Guidance Offered for Breast Implant Removal Without Replacement

In In The News by Barbara Jacoby

By: Marcia Frellick


More women with breast implants are asking for them to be removed without replacement, authors of a new guidance say, but the field has lacked formal guidelines on how to present the surgical options methodically and scientifically to patients.

Neil Tanna, MD, MBA, associate program director of plastic surgery at Northwell Health in Great Neck, New York, together with thought leaders in the field nationally, wrote guidance around the options for explantation based on the reason for the woman’s request.

This guidance is likely to be useful not only for plastic surgeons, but also in primary care, which is often the first place women ask about weighing the risks surrounding breast implants against the risks of explantation.

The guidance was published online in the April issue of Plastic and Reconstructive Surgery.

“An implant removal, just like an implant placement, has to be tailored to the patient,” Tanna told Medscape Medical News.

The choice boils down to what to do with the scar tissue or capsule surrounding the implant and how much risk is necessary or acceptable, Tanna said. Patients should know the risks and benefits with capsulotomy, partial capsulectomy, or total capsulectomy, he said.

The risks can be extreme, Tanna explained. For instance, total capsulectomy with incomplete resection of a mass can speed the rare lymphoma breast-implant associated anaplastic large cell lymphoma (BIA-ALCL) and cause death, the authors write.

Women are making the explantation request for several reasons, Tanna said, including an implant rupture; hardening of the capsule; concern that the implant is making them sick; desire to have textured implants removed (especially the recalled Allergan textured implants); or personal preference. The article includes guidance around each of those indications.

Implant Ruptures

There is wide agreement that rupture should lead to implant removal, with or without replacement, the authors say.

“Whereas the capsule does not generally need to be removed for an isolated rupture, a significant rupture with a thickened capsule or silicone embedded in the capsule (preventing complete removal with washings) may warrant capsulectomy,” they write.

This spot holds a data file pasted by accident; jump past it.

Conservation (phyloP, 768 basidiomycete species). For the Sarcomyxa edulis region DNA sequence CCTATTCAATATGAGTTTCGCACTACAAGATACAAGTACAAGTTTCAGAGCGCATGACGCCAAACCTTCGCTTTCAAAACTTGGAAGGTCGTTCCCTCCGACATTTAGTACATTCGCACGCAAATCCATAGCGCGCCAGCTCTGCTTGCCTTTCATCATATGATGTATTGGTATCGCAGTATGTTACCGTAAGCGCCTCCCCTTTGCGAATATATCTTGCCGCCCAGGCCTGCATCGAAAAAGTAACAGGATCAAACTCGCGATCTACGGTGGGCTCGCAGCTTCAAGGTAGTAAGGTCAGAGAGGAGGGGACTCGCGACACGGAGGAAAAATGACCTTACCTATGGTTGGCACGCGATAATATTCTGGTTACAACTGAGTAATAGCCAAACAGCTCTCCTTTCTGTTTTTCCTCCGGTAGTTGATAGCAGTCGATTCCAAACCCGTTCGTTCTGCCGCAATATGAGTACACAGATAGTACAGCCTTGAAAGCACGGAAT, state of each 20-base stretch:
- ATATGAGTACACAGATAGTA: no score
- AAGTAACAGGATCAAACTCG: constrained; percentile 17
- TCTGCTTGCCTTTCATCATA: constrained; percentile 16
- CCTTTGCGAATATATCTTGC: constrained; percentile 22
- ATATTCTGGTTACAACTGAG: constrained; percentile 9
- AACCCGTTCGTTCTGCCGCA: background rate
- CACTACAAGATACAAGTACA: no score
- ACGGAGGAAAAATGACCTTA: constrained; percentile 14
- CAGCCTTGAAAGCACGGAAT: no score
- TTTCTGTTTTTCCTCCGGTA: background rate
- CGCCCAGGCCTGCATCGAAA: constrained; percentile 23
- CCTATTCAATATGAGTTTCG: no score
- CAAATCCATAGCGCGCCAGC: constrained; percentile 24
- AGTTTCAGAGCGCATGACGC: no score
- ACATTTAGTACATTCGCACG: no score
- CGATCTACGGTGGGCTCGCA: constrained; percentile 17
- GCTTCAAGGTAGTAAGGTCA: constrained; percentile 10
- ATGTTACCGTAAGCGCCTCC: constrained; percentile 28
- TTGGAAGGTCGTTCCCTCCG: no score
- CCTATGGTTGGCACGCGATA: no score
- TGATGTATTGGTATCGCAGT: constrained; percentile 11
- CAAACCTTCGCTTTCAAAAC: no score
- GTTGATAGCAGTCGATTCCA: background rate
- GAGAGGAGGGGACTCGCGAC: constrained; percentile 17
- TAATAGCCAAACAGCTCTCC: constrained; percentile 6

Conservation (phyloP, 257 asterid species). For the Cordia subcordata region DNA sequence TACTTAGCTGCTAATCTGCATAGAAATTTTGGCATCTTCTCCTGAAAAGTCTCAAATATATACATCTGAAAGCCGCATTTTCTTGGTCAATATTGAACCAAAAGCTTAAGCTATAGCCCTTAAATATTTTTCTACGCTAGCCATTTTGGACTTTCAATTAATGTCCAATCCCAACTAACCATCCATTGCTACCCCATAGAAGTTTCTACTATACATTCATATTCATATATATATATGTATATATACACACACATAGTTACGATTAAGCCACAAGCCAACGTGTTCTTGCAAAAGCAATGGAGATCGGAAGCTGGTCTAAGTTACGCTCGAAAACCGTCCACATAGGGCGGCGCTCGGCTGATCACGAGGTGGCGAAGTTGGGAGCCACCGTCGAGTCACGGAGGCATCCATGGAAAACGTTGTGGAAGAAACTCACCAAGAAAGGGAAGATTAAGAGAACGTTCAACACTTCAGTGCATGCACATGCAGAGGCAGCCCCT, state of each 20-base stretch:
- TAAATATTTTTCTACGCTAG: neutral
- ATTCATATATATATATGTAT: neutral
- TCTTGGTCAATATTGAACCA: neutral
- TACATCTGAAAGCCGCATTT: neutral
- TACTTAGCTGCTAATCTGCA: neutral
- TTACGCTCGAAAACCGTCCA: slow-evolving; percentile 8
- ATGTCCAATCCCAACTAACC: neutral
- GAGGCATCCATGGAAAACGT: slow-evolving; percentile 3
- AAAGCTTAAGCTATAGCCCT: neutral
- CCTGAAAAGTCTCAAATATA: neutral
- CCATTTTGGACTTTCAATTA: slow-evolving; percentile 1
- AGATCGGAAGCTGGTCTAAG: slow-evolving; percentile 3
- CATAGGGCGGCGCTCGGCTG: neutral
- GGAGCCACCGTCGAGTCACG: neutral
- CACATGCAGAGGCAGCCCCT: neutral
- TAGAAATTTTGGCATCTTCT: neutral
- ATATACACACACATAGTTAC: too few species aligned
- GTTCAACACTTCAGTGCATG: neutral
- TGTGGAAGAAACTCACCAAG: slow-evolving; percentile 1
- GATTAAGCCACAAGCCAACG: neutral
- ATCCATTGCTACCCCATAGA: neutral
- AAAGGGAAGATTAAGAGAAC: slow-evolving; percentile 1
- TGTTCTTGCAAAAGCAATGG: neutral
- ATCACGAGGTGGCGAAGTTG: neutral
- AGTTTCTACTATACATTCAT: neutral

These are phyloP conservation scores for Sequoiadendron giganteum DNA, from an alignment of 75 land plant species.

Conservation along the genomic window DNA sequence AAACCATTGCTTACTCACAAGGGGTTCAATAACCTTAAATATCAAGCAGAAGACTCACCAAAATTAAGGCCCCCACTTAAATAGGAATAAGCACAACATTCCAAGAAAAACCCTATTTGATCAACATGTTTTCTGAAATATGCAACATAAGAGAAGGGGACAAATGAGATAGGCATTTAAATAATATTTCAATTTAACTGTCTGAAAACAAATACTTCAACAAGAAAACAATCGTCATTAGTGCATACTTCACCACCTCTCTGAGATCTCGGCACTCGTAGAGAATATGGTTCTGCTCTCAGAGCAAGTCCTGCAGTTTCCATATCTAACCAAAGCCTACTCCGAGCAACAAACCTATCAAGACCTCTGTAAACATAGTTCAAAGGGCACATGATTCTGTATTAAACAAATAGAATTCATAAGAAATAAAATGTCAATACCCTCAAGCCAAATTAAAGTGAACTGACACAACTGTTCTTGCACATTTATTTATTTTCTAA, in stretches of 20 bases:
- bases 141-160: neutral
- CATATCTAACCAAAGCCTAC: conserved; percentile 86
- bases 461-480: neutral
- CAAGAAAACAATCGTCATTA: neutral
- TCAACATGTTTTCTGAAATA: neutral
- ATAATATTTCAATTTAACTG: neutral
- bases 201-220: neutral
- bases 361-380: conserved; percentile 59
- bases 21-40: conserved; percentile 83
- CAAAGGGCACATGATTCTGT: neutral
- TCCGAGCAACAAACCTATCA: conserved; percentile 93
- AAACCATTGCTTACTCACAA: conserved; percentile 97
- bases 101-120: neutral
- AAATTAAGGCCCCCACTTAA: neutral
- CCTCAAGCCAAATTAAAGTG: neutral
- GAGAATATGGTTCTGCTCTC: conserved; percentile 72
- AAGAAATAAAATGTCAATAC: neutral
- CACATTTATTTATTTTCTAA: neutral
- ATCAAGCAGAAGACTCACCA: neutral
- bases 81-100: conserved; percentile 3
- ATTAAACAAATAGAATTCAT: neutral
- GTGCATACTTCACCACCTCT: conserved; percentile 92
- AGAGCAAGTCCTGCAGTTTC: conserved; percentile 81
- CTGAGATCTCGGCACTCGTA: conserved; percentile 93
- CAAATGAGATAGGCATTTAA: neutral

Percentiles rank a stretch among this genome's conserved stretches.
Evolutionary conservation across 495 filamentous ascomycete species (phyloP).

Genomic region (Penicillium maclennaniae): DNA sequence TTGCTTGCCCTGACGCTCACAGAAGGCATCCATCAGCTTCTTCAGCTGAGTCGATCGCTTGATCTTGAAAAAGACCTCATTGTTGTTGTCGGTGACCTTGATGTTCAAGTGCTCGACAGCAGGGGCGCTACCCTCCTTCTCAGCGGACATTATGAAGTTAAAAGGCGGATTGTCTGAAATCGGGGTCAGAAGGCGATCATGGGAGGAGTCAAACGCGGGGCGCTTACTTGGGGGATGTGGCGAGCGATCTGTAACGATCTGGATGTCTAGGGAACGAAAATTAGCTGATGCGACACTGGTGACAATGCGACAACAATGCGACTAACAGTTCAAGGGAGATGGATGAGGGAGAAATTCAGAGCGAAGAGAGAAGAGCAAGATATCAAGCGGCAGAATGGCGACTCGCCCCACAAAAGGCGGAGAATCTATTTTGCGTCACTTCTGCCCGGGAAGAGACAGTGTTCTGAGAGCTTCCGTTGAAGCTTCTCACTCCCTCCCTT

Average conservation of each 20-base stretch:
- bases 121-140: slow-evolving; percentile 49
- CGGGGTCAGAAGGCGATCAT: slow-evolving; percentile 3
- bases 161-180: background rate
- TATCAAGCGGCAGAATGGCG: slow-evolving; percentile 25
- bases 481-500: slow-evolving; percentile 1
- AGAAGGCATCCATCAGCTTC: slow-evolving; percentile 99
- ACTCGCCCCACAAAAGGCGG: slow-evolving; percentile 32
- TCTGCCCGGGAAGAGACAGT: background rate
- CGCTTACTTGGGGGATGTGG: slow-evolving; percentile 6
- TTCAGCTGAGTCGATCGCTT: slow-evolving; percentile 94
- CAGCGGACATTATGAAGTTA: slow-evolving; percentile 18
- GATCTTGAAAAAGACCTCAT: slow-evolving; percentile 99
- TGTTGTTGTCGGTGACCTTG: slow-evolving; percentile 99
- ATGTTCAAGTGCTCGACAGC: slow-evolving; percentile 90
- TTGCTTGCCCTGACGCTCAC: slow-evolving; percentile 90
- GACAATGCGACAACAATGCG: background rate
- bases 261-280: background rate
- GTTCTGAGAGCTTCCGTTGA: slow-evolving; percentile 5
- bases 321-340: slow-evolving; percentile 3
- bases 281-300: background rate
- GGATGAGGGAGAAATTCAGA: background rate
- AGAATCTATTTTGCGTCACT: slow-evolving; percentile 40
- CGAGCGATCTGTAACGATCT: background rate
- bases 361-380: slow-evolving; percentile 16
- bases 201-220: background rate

There are growing concerns about the risk for BIA-ACLC.

This uncommon but very treatable lymphoma has been linked to textured breast implants. According to the US Food and Drug Administration, as of January 2020, 733 cases had been reported.

The most common symptoms are seroma, breast pain and/or swelling, capsular contracture, overlying skin rash, and a mass or lump around the implant.

It’s important for patients to realize BIA-ACLC is not breast cancer, the authors point out.

The authors write that although leaving a part of the capsule when performing a capsulectomy may be appropriate for capsular contracture or breast implant illness, “when treating BIA-ALCL, a complete and total capsulectomy surrounded by a contiguous rim of healthy margin (en bloc capsulectomy) is warranted.”

They emphasize however, that deciding on an en bloc resection for a patient diagnosed with BIA-ALCL is very different than deciding on a prophylactic procedure to address cancer risk in a healthy patient who has a textured breast implant.

“Currently, there is no evidence whether a partial or total capsulectomy has any effect on risk mitigation in patients that have textured implants, but no disease,” the authors write.

That lack of data presents a challenge for each surgeon in deciding the best choices regarding textured implants.

Without available data, each surgeon will need to counsel patients that a prophylactic capsulectomy may not reduce the risk for future BIA-ALCL. In addition, the surgeon should inform the patient that the complex and costly operation comes with an increased risk for death along with the potential for aesthetic harm.

In asymptomatic patients, this explantation alone or switching to a smooth implant may be appropriate and comes with less cost and risk, the authors write.

Breast Implant Illness

“There is a growing group of women who believe their implants are causing them illness, particularly autoimmune diseases,” Tanna says.

No test for breast implant illness exists because the symptoms are diverse and lab results are inconsistent, but complaints should be taken seriously, the authors say.

Those with symptoms should be given the option of implant removal with or without capsulectomy, they write.

However, “[T]here is no indication for an en bloc capsulectomy, and the use of this term and this type of treatment should be discouraged and reserved only for confirmed malignancy,” the authors write.

Christopher Reid, MD, director of medical student plastic surgery education at University of California San Diego Health, who did not co-author the guidance, told Medscape Medical News that it can also serve as a guide for physicians who may get questions from their patients with implants. Reid said this guidance “puts everything in one place” in a sector of the field where there is little and scattered guidance.

Particularly important, he said, is the discouragement of en bloc capsulectomy outside of confirmed malignancy.

Reid said that in the last year and a half his practice has seen a spike in the number of women asking for removal of implants, a trend he believes is tied to the 2019 recall.

This guidance may be useful for physicians in other specialties as well, he said, and may avoid unnecessary referrals to a plastic surgeon if questions can be answered in primary care, for instance.

Reid pointed out that insurance typically covers only two scenarios: documented rupture or grade 4 capsular contracture, the most severe form, which includes pain and disfigurement.

Having these discussions with women, he said, may avoid unnecessary costs as well as unnecessary risk.